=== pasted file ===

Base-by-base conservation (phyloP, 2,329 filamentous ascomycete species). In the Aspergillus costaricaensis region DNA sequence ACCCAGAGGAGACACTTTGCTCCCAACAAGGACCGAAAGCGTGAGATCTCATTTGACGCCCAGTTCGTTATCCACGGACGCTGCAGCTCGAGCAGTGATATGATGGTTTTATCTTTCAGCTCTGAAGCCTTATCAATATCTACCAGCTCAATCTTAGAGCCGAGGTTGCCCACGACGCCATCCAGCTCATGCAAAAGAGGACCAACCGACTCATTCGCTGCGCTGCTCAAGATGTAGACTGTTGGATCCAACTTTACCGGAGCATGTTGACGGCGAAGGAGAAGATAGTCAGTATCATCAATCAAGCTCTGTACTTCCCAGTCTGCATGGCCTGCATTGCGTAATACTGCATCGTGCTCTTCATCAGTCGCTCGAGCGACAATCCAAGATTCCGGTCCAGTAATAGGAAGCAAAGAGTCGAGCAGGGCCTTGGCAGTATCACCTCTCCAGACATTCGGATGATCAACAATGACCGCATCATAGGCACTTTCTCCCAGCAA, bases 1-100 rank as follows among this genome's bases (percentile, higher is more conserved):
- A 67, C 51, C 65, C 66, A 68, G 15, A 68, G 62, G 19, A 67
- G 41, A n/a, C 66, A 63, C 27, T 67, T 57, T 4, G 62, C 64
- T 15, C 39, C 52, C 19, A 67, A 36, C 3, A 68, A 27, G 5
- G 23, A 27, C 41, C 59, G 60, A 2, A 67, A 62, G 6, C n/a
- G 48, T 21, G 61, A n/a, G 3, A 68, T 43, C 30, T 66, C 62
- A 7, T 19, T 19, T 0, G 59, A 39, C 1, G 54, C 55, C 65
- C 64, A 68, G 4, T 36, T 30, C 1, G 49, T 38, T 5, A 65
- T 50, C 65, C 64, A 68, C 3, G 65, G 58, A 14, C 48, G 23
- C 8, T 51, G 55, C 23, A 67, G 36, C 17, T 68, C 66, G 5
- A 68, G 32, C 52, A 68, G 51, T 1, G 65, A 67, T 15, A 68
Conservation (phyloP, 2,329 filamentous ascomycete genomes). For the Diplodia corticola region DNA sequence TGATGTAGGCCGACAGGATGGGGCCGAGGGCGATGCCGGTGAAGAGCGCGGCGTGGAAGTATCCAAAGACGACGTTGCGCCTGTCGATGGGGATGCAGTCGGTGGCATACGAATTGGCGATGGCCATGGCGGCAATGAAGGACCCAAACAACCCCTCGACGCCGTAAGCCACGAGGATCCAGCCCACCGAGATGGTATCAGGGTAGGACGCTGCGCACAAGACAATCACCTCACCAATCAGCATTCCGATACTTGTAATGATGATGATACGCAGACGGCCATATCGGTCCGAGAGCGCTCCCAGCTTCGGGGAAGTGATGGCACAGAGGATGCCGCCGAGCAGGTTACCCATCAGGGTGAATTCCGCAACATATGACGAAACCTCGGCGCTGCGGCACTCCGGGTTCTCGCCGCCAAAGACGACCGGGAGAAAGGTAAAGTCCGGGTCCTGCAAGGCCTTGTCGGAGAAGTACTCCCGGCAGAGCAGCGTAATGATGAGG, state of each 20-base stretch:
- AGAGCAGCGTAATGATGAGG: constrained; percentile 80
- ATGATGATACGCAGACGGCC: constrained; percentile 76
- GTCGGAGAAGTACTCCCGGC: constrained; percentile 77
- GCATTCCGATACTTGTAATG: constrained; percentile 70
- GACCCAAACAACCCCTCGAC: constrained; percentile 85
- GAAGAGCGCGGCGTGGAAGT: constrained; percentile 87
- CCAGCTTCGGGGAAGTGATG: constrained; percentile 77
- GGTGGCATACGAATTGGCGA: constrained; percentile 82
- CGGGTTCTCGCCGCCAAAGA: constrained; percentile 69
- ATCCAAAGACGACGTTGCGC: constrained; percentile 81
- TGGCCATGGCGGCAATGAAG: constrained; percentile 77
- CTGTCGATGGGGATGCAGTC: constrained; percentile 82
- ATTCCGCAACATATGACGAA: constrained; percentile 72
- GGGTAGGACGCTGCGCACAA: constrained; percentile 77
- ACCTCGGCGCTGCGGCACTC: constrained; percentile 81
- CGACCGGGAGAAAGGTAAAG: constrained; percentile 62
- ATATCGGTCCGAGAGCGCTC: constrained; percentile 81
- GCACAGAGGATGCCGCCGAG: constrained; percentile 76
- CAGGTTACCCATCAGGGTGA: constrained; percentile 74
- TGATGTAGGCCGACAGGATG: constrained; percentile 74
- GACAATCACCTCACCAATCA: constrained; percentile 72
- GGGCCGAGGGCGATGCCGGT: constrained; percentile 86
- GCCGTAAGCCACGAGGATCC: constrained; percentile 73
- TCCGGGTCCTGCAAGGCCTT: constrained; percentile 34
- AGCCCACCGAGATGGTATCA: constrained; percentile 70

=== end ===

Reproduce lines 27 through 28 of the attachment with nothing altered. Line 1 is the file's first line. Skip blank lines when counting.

- ACCTCGGCGCTGCGGCACTC: constrained; percentile 81
- CGACCGGGAGAAAGGTAAAG: constrained; percentile 62